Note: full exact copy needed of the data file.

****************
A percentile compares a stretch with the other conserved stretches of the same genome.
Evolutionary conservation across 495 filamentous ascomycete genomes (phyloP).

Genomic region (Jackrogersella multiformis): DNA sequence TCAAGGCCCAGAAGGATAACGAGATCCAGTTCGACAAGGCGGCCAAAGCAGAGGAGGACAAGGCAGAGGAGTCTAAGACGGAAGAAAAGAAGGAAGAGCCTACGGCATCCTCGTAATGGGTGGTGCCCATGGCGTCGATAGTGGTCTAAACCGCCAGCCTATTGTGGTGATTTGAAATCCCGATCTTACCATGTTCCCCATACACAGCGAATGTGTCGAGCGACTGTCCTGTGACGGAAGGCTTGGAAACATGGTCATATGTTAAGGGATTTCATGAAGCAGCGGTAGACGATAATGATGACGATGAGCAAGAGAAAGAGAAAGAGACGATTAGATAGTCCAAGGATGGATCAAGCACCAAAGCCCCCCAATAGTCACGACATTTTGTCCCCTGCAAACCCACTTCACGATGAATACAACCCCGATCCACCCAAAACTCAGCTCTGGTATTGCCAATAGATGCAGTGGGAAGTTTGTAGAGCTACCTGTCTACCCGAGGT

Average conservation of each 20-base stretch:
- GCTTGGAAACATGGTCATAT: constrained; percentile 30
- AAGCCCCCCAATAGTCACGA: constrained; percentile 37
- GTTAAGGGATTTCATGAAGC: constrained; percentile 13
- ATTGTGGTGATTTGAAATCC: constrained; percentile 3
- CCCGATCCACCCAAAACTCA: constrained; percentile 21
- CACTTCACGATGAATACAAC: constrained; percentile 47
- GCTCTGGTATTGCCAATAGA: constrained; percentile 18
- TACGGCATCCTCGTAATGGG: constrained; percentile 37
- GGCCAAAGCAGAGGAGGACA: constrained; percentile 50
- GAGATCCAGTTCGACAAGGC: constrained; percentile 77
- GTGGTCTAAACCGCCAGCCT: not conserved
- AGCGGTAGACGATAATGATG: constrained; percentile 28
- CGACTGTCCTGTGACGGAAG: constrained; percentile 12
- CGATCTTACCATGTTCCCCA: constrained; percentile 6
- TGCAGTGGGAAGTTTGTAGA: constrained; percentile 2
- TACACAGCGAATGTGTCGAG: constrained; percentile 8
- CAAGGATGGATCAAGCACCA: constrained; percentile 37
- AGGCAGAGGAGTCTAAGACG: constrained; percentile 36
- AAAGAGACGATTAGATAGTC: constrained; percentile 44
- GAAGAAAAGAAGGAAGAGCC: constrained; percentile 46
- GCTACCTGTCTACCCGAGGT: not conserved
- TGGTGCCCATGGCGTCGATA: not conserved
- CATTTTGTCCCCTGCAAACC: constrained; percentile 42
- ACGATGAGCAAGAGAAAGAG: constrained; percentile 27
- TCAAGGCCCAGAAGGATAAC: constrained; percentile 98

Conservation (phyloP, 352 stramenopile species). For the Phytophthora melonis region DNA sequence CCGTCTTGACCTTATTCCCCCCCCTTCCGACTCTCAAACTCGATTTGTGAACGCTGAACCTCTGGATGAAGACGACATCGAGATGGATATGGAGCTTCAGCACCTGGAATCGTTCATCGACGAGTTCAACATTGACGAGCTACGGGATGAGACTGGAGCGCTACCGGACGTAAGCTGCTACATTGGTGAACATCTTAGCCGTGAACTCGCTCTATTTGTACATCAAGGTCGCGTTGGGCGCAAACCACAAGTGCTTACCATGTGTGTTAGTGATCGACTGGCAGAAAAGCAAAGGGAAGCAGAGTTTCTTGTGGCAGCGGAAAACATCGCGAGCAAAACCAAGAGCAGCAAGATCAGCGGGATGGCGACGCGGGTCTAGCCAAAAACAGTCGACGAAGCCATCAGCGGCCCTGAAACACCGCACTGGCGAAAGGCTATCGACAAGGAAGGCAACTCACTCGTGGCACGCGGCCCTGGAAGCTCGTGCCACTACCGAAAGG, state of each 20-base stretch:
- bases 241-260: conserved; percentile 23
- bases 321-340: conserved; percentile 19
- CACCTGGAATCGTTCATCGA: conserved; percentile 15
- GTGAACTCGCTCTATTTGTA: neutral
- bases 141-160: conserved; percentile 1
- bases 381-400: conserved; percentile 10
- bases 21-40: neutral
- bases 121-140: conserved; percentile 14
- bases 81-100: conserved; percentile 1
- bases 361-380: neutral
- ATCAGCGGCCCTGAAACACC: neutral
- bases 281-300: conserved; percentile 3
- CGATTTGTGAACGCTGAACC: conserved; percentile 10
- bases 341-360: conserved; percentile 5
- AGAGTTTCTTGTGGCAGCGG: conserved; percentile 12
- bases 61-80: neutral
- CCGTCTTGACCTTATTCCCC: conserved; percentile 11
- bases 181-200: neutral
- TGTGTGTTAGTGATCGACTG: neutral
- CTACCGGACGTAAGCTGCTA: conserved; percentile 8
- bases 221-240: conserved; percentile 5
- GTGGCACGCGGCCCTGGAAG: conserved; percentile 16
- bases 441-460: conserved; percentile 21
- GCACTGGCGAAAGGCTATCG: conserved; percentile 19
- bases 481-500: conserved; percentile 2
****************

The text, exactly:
A percentile compares a stretch with the other conserved stretches of the same genome.
Evolutionary conservation across 495 filamentous ascomycete genomes (phyloP).

Genomic region (Jackrogersella multiformis): DNA sequence TCAAGGCCCAGAAGGATAACGAGATCCAGTTCGACAAGGCGGCCAAAGCAGAGGAGGACAAGGCAGAGGAGTCTAAGACGGAAGAAAAGAAGGAAGAGCCTACGGCATCCTCGTAATGGGTGGTGCCCATGGCGTCGATAGTGGTCTAAACCGCCAGCCTATTGTGGTGATTTGAAATCCCGATCTTACCATGTTCCCCATACACAGCGAATGTGTCGAGCGACTGTCCTGTGACGGAAGGCTTGGAAACATGGTCATATGTTAAGGGATTTCATGAAGCAGCGGTAGACGATAATGATGACGATGAGCAAGAGAAAGAGAAAGAGACGATTAGATAGTCCAAGGATGGATCAAGCACCAAAGCCCCCCAATAGTCACGACATTTTGTCCCCTGCAAACCCACTTCACGATGAATACAACCCCGATCCACCCAAAACTCAGCTCTGGTATTGCCAATAGATGCAGTGGGAAGTTTGTAGAGCTACCTGTCTACCCGAGGT

Average conservation of each 20-base stretch:
- GCTTGGAAACATGGTCATAT: constrained; percentile 30
- AAGCCCCCCAATAGTCACGA: constrained; percentile 37
- GTTAAGGGATTTCATGAAGC: constrained; percentile 13
- ATTGTGGTGATTTGAAATCC: constrained; percentile 3
- CCCGATCCACCCAAAACTCA: constrained; percentile 21
- CACTTCACGATGAATACAAC: constrained; percentile 47
- GCTCTGGTATTGCCAATAGA: constrained; percentile 18
- TACGGCATCCTCGTAATGGG: constrained; percentile 37
- GGCCAAAGCAGAGGAGGACA: constrained; percentile 50
- GAGATCCAGTTCGACAAGGC: constrained; percentile 77
- GTGGTCTAAACCGCCAGCCT: not conserved
- AGCGGTAGACGATAATGATG: constrained; percentile 28
- CGACTGTCCTGTGACGGAAG: constrained; percentile 12
- CGATCTTACCATGTTCCCCA: constrained; percentile 6
- TGCAGTGGGAAGTTTGTAGA: constrained; percentile 2
- TACACAGCGAATGTGTCGAG: constrained; percentile 8
- CAAGGATGGATCAAGCACCA: constrained; percentile 37
- AGGCAGAGGAGTCTAAGACG: constrained; percentile 36
- AAAGAGACGATTAGATAGTC: constrained; percentile 44
- GAAGAAAAGAAGGAAGAGCC: constrained; percentile 46
- GCTACCTGTCTACCCGAGGT: not conserved
- TGGTGCCCATGGCGTCGATA: not conserved
- CATTTTGTCCCCTGCAAACC: constrained; percentile 42
- ACGATGAGCAAGAGAAAGAG: constrained; percentile 27
- TCAAGGCCCAGAAGGATAAC: constrained; percentile 98

Conservation (phyloP, 352 stramenopile species). For the Phytophthora melonis region DNA sequence CCGTCTTGACCTTATTCCCCCCCCTTCCGACTCTCAAACTCGATTTGTGAACGCTGAACCTCTGGATGAAGACGACATCGAGATGGATATGGAGCTTCAGCACCTGGAATCGTTCATCGACGAGTTCAACATTGACGAGCTACGGGATGAGACTGGAGCGCTACCGGACGTAAGCTGCTACATTGGTGAACATCTTAGCCGTGAACTCGCTCTATTTGTACATCAAGGTCGCGTTGGGCGCAAACCACAAGTGCTTACCATGTGTGTTAGTGATCGACTGGCAGAAAAGCAAAGGGAAGCAGAGTTTCTTGTGGCAGCGGAAAACATCGCGAGCAAAACCAAGAGCAGCAAGATCAGCGGGATGGCGACGCGGGTCTAGCCAAAAACAGTCGACGAAGCCATCAGCGGCCCTGAAACACCGCACTGGCGAAAGGCTATCGACAAGGAAGGCAACTCACTCGTGGCACGCGGCCCTGGAAGCTCGTGCCACTACCGAAAGG, state of each 20-base stretch:
- bases 241-260: conserved; percentile 23
- bases 321-340: conserved; percentile 19
- CACCTGGAATCGTTCATCGA: conserved; percentile 15
- GTGAACTCGCTCTATTTGTA: neutral
- bases 141-160: conserved; percentile 1
- bases 381-400: conserved; percentile 10
- bases 21-40: neutral
- bases 121-140: conserved; percentile 14
- bases 81-100: conserved; percentile 1
- bases 361-380: neutral
- ATCAGCGGCCCTGAAACACC: neutral
- bases 281-300: conserved; percentile 3
- CGATTTGTGAACGCTGAACC: conserved; percentile 10
- bases 341-360: conserved; percentile 5
- AGAGTTTCTTGTGGCAGCGG: conserved; percentile 12
- bases 61-80: neutral
- CCGTCTTGACCTTATTCCCC: conserved; percentile 11
- bases 181-200: neutral
- TGTGTGTTAGTGATCGACTG: neutral
- CTACCGGACGTAAGCTGCTA: conserved; percentile 8
- bases 221-240: conserved; percentile 5
- GTGGCACGCGGCCCTGGAAG: conserved; percentile 16
- bases 441-460: conserved; percentile 21
- GCACTGGCGAAAGGCTATCG: conserved; percentile 19
- bases 481-500: conserved; percentile 2